Reasons Men Discontinue Active Surveillance

Categories: Summer/Fall 2014

Active surveillance (AS) is a management option for patients with favorable-risk prostate cancer. Drs. Stacy Loeb, M.D., of New York University, Pär Stattin, from the National Prostate Cancer Register of Sweden, and their colleagues reported on data from 11,726 men aged 70 years or younger in the Swedish registry. The men were diagnosed with very low-risk to intermediate-risk prostate cancer. Fifteen percent of these men had chosen AS as their primary management strategy. After 5 years, 36% had withdrawn from AS management. Among men with very low-risk, low-risk, and intermediate- risk disease, 35%, 33%, and 41%, respectively, discontinued AS.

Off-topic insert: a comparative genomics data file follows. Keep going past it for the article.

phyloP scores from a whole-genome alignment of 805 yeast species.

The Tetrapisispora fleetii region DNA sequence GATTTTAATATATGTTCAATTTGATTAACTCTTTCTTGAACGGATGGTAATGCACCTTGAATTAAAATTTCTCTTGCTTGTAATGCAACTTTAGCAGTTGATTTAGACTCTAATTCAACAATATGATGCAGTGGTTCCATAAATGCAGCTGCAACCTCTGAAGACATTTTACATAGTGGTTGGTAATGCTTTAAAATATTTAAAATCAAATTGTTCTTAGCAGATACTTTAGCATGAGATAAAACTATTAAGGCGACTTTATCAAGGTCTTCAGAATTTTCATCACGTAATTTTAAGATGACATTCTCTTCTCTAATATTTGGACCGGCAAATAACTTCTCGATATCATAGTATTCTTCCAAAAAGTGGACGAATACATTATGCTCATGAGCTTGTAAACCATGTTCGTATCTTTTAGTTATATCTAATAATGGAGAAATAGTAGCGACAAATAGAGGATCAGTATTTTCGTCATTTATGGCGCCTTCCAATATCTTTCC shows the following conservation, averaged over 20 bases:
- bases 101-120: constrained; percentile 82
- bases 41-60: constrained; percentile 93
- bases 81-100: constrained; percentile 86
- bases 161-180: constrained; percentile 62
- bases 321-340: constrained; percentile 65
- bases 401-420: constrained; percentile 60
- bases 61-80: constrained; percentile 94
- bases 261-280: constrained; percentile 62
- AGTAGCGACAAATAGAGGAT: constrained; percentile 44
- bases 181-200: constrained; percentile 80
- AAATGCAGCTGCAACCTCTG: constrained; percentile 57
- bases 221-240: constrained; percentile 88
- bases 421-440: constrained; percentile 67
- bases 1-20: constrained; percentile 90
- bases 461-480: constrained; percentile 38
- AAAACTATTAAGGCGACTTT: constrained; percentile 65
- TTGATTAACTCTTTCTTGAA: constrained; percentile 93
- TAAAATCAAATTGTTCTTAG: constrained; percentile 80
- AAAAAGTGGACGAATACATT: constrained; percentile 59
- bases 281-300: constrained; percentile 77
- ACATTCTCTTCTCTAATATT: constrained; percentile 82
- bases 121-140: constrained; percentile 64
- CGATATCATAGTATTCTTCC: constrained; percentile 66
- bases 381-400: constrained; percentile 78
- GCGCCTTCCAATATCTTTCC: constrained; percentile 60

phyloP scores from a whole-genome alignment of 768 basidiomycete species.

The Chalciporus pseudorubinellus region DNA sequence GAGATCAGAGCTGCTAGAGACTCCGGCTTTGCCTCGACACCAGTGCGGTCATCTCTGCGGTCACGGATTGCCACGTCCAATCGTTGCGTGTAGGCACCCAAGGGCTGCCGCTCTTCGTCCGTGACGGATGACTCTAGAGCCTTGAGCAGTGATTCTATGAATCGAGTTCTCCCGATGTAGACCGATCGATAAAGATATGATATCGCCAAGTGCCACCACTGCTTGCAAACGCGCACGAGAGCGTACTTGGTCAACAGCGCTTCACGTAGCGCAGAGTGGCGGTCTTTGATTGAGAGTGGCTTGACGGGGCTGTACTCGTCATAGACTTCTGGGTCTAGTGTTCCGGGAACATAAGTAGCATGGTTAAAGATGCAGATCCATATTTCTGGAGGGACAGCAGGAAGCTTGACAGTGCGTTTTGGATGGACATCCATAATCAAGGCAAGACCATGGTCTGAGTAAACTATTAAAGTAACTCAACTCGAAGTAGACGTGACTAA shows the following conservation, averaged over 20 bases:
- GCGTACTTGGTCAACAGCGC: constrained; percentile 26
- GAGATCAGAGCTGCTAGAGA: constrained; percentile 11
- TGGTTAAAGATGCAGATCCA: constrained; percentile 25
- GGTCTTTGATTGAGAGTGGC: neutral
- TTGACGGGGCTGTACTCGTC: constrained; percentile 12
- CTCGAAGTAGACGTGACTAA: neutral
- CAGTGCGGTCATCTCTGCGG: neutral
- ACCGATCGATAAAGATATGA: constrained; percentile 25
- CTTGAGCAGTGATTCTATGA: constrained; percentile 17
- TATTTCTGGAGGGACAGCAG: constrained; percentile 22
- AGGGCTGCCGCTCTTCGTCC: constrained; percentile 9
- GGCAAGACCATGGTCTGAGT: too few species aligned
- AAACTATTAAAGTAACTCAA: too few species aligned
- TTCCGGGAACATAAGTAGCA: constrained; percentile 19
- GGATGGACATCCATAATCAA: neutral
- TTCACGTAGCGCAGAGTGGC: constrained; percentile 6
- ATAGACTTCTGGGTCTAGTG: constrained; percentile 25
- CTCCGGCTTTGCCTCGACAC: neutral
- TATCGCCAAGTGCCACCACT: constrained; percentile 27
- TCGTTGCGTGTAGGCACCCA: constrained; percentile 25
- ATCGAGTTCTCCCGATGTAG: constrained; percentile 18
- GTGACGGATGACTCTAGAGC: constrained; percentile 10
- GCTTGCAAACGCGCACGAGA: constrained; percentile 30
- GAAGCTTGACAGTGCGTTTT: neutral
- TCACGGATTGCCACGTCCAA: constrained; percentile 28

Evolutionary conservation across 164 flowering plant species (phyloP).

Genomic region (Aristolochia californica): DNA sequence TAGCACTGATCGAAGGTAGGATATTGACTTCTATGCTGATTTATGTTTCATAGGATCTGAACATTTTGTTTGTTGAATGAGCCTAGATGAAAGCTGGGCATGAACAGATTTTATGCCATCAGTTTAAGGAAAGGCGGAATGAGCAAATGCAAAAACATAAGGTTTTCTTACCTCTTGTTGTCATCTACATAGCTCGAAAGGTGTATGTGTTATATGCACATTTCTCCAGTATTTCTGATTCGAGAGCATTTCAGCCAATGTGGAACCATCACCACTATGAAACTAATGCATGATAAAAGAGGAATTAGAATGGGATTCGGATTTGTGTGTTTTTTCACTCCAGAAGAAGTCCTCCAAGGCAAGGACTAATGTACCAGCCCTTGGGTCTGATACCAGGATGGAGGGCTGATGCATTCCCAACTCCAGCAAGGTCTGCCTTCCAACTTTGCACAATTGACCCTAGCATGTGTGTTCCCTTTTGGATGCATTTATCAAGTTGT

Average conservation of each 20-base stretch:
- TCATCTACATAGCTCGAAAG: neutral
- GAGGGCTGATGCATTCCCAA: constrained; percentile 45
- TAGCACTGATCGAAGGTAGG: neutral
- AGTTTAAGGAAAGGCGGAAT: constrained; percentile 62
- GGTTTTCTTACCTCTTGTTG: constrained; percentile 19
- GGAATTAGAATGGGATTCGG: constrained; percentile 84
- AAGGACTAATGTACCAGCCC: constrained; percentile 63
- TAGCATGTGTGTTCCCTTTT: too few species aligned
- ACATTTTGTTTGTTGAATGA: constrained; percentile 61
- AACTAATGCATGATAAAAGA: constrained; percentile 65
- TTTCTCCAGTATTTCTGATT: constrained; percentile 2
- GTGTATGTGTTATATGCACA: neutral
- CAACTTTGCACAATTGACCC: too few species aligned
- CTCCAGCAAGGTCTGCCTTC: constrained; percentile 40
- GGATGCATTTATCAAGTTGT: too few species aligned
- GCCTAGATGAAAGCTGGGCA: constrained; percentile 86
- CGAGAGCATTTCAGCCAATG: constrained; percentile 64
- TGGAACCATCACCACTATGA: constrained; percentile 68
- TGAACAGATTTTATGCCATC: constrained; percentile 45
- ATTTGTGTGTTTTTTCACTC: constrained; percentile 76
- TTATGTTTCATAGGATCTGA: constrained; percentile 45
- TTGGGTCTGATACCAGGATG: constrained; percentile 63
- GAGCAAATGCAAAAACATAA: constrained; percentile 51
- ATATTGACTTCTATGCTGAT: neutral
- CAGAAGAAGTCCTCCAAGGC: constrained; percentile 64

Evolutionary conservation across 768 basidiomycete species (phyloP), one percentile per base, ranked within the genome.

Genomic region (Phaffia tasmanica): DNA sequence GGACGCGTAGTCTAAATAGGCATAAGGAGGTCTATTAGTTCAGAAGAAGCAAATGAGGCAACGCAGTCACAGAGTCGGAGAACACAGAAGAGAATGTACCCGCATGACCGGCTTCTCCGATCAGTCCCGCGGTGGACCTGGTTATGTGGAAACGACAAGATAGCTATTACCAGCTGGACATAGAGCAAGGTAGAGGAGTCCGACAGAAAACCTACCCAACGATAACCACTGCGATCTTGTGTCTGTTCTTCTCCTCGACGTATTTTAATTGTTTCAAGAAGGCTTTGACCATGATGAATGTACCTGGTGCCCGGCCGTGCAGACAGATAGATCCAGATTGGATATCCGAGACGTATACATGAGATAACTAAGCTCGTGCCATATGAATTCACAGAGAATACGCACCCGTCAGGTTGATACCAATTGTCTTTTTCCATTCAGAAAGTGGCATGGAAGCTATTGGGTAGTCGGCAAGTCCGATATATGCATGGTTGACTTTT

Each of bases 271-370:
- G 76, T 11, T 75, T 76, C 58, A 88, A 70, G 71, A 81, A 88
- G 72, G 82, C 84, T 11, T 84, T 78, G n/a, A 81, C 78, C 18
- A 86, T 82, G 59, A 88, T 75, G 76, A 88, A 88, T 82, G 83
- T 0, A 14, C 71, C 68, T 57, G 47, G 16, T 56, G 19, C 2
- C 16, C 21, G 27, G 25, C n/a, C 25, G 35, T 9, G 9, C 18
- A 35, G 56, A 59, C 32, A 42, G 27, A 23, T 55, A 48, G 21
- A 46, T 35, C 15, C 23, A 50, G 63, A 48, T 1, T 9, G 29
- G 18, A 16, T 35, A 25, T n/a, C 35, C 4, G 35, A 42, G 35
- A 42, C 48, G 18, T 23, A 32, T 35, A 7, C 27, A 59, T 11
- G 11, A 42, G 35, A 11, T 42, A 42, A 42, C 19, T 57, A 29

The reasons for discontinuation were patient preference (20%), evidence of a rising PSA (52%), tumor progression on surveillance biopsies (24%), and other reasons (3%). In men who withdrew from AS because of PSA progression, the median PSA level was 6.3 ng/mL at diagnosis and 9.8 ng/mL at discontinuation. Sixty- eight percent of the men underwent radical prostatectomy and 32% received radiation therapy.

Younger men were less likely to remain on AS. As compared with men younger than 60, men aged 65-70 years were 31% less likely to withdraw from AS. Men with tumors that could be felt by the physician on rectal examination were 63% more likely to discontinue AS than those with tumors that could not be felt. Men with a high level of education were also less likely to remain on AS.

The authors cautioned that data from Swedish men may not apply to other populations with different healthcare systems and cultural backgrounds.

Dr. Loeb’s research group reported on this study online ahead of print in European Urology.

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